Drupal Takes a Step Forward in Accessibility with Automated Testing Integration
By Ben Mullins, Daniel Mundra & Mike Gifford
On Friday, April 7, 2023, Drupal core maintainer Lauri Eskola committed changes that were worked on in issue https://www.drupal.org/project/drupal/issues/3293469 to Drupal core (version 10.1.x).
Even in Drupal’s accessibility community, many folks will have missed the significance of this change. With this change, many accessibility errors will be caught before they can be committed to core. Drupal will be one of the first open source CMS to include axe testing as part of its CI/CD pipeline.
The Origins of Automated Accessibility Testing in Core
The history of working to implement automated accessibility checks for Core goes back to 2017, shortly after a few open source accessibility tools were released. Deque’s axe-core had been released two years earlier, and it was starting to get embedded in a variety of other systems. In 2018, NightwatchJS was integrated into Drupal core, shortly after that PreviousNext produced a prototype for an axe integration with it so that axe-core could become part of CI/CD pipeline.
As often happens with issues in open source projects, this issue was explored for a while, before a specific implementation was split off. Other open source projects were explored for both the accessibility engine and scanning. It was decided to focus on an accessibility engine that was part of Accessibility Conformance Testing (ACT). It was decided that axe provided the best tool to build from.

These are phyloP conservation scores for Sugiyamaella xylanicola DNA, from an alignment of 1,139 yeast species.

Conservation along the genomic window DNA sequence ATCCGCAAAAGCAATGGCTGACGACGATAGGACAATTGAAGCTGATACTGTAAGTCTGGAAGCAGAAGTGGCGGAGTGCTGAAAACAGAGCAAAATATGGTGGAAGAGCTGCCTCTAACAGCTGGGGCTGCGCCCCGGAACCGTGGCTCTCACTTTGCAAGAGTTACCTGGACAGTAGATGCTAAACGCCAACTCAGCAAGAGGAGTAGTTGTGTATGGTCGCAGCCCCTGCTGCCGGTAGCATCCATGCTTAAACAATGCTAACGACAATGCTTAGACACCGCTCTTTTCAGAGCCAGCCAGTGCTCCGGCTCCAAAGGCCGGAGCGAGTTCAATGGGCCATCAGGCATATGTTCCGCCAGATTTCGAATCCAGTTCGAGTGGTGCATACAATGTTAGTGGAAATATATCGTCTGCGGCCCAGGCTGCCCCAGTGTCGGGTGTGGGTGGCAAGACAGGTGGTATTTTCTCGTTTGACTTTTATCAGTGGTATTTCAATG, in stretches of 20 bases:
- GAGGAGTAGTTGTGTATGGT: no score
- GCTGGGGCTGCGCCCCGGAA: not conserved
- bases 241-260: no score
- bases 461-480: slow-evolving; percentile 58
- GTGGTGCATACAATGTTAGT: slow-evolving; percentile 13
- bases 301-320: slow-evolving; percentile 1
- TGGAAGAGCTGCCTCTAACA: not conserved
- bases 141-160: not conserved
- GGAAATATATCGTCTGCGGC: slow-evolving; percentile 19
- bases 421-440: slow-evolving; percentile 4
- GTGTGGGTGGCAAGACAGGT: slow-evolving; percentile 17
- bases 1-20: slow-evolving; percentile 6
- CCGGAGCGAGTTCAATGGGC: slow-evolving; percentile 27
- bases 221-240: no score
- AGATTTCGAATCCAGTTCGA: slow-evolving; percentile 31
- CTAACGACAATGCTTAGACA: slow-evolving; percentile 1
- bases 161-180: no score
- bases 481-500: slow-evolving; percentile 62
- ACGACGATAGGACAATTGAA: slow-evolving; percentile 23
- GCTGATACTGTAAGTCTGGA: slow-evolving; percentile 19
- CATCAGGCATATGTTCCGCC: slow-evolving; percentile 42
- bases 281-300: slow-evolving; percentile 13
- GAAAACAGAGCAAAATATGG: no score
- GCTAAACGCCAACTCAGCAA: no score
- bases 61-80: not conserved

A list of key pages was suggested to test against, and Daniel Mundra, Associate Director of Drupal at CivicActions, started the process of incorporating axe into the existing Drupal Nightwatch testing.
A child issue, Automated A11y tests in Nightwatch, was started in 2022, and with a clear focus, the team was able to implement it. With close collaboration between CivicActions’ Daniel Mundra and Acquia’s Ben Mullins (also a Drupal Accessibility Core Maintainer) a solid patch was built and tested. Within a year it was committed to core.
What does it mean for Drupal core?
Before every commit:
- A test environment is set up using a custom install profile.
- Nightwatch runs axe tests on nodes, articles, & taxonomy pages. Additional pages will likely be added in the future.
- These pages are tested for anonymous users using the default theme:
- Home page: /
- Login: /user/login
- Search: /search/node
- These pages are tested for authenticated admin user using the admin theme
- User Edit: /user/1/edit
- Create Article: /node/1/edit
- Create Page: /node/add/page?destination=/admin/content
- Content Page: /admin/content
- Structure Page: /admin/structure
- Add content type: /admin/structure/types/add
- Add vocabulary: /admin/structure/taxonomy/add
- Structure | Block: /admin/structure/block
- And when errors happen they are displayed in the console output of the test runs.
If the tests do not pass, the change will not be accepted by Drupal. The accessibility regression will have to be addressed before the change can be committed.